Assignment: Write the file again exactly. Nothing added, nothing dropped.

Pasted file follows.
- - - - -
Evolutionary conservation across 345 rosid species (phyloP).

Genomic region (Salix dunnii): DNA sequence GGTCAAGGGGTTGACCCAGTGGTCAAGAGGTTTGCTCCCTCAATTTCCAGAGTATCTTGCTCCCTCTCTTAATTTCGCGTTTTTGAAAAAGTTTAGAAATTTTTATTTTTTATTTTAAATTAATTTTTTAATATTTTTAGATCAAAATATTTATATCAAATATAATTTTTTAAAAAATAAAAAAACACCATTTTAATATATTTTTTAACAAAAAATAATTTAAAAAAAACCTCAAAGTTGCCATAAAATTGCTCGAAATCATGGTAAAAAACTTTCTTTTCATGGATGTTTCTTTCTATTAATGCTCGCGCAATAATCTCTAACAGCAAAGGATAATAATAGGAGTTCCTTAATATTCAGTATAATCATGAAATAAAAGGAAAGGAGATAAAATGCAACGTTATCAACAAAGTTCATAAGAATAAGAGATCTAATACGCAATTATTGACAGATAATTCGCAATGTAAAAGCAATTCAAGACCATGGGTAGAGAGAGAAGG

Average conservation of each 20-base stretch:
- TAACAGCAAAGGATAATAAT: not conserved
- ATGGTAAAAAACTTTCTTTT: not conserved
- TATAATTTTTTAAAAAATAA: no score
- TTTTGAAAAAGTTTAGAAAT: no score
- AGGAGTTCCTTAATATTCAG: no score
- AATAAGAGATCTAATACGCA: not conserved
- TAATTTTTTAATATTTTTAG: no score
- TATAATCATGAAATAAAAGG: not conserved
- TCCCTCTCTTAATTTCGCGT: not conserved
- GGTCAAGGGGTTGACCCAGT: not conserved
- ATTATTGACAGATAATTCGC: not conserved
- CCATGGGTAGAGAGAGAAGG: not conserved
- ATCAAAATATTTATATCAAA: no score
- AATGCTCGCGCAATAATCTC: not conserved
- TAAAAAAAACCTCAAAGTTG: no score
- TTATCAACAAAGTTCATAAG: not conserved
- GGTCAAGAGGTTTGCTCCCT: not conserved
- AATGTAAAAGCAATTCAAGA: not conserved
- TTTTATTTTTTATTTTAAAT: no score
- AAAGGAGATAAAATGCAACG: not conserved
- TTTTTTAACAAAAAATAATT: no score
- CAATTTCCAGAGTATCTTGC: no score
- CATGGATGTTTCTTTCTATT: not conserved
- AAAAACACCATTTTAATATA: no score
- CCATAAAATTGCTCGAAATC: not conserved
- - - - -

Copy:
Evolutionary conservation across 345 rosid species (phyloP).

Genomic region (Salix dunnii): DNA sequence GGTCAAGGGGTTGACCCAGTGGTCAAGAGGTTTGCTCCCTCAATTTCCAGAGTATCTTGCTCCCTCTCTTAATTTCGCGTTTTTGAAAAAGTTTAGAAATTTTTATTTTTTATTTTAAATTAATTTTTTAATATTTTTAGATCAAAATATTTATATCAAATATAATTTTTTAAAAAATAAAAAAACACCATTTTAATATATTTTTTAACAAAAAATAATTTAAAAAAAACCTCAAAGTTGCCATAAAATTGCTCGAAATCATGGTAAAAAACTTTCTTTTCATGGATGTTTCTTTCTATTAATGCTCGCGCAATAATCTCTAACAGCAAAGGATAATAATAGGAGTTCCTTAATATTCAGTATAATCATGAAATAAAAGGAAAGGAGATAAAATGCAACGTTATCAACAAAGTTCATAAGAATAAGAGATCTAATACGCAATTATTGACAGATAATTCGCAATGTAAAAGCAATTCAAGACCATGGGTAGAGAGAGAAGG

Average conservation of each 20-base stretch:
- TAACAGCAAAGGATAATAAT: not conserved
- ATGGTAAAAAACTTTCTTTT: not conserved
- TATAATTTTTTAAAAAATAA: no score
- TTTTGAAAAAGTTTAGAAAT: no score
- AGGAGTTCCTTAATATTCAG: no score
- AATAAGAGATCTAATACGCA: not conserved
- TAATTTTTTAATATTTTTAG: no score
- TATAATCATGAAATAAAAGG: not conserved
- TCCCTCTCTTAATTTCGCGT: not conserved
- GGTCAAGGGGTTGACCCAGT: not conserved
- ATTATTGACAGATAATTCGC: not conserved
- CCATGGGTAGAGAGAGAAGG: not conserved
- ATCAAAATATTTATATCAAA: no score
- AATGCTCGCGCAATAATCTC: not conserved
- TAAAAAAAACCTCAAAGTTG: no score
- TTATCAACAAAGTTCATAAG: not conserved
- GGTCAAGAGGTTTGCTCCCT: not conserved
- AATGTAAAAGCAATTCAAGA: not conserved
- TTTTATTTTTTATTTTAAAT: no score
- AAAGGAGATAAAATGCAACG: not conserved
- TTTTTTAACAAAAAATAATT: no score
- CAATTTCCAGAGTATCTTGC: no score
- CATGGATGTTTCTTTCTATT: not conserved
- AAAAACACCATTTTAATATA: no score
- CCATAAAATTGCTCGAAATC: not conserved